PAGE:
A year after the end of World War II, a group of rabbis living in displaced-persons (DP) camps approached military officials and asked for help in publishing an edition of the Talmud that could be distributed among DPs. The Army—encouraged, no doubt, by President Truman’s letter to Eisenhower stating that the U.S. had a special duty toward Holocaust survivors—consented. Lily Rothman writes:
[This] is considered to be the only edition of the Talmud . . . ever printed by a national government. It is known as the Survivors’ Talmud. . . .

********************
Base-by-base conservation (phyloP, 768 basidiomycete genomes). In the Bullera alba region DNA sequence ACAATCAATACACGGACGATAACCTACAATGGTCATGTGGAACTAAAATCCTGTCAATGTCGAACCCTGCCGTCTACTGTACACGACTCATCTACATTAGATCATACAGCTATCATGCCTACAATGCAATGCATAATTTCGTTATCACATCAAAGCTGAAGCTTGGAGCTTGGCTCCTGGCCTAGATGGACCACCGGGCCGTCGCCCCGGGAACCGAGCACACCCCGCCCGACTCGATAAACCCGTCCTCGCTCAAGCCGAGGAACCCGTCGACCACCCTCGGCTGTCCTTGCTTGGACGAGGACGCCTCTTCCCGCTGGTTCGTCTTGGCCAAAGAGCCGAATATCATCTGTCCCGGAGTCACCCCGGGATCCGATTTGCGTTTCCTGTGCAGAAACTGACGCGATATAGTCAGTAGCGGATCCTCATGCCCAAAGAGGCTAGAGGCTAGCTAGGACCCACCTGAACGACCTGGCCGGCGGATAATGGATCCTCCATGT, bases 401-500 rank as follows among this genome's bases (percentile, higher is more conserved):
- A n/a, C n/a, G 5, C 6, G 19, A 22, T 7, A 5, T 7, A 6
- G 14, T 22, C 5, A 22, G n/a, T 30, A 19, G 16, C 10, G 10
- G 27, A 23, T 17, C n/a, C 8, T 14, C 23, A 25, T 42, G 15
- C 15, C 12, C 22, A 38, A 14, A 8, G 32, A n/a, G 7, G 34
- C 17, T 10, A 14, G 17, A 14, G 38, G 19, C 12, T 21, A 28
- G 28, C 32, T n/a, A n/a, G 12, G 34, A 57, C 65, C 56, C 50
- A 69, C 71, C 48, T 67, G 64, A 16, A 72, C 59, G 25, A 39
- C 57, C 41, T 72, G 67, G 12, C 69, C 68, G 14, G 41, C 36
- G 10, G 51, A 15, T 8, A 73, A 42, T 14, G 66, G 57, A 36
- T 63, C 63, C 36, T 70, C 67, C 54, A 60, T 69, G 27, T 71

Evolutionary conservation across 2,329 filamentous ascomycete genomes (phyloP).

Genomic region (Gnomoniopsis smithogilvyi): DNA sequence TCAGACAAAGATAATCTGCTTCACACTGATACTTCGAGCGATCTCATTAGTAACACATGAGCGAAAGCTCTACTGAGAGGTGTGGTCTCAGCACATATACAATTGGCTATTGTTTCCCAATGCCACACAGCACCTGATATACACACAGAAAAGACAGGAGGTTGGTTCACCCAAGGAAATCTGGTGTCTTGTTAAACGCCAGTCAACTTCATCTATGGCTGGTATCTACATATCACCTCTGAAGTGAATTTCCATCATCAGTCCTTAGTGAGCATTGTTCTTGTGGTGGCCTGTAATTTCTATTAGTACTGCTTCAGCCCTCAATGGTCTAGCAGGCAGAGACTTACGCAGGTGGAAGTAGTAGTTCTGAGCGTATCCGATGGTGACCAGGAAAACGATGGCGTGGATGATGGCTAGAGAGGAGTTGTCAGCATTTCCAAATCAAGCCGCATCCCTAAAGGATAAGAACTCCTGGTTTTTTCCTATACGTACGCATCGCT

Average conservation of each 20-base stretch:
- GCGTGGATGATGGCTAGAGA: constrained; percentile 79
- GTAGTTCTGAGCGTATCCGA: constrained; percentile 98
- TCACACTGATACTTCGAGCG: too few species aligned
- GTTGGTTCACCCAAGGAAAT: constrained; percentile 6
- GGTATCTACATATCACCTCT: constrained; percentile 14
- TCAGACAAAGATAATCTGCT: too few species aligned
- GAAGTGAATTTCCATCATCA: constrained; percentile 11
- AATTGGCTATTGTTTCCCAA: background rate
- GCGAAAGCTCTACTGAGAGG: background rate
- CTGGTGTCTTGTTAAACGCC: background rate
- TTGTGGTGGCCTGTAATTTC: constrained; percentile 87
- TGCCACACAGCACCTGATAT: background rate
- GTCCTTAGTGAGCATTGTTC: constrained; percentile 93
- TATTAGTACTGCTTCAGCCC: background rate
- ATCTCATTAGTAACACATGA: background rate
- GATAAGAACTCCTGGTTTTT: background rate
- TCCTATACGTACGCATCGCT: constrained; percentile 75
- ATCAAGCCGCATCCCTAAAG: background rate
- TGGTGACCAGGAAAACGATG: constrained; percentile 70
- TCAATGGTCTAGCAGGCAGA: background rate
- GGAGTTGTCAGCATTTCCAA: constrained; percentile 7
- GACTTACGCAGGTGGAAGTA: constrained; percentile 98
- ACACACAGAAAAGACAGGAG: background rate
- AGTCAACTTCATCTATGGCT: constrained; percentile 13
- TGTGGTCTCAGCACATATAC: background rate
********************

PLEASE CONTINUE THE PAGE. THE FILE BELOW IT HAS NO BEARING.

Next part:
[The] title page depicts a barbed-wire fenced camp as well as the Mediterranean landscape of the holy land, and [bears] these words: “From bondage to freedom, from darkness to a great light.” . . .
The Survivors’ Talmud stemmed from reasons both practical and symbolic. Not only had the Nazis taken the homes, lives, and livelihoods of the Jewish people of Europe, but they had also destroyed the artifacts of the religion. Just when many survivors felt they needed their faith or their culture more than ever, the sacred texts of Judaism were hard to come by.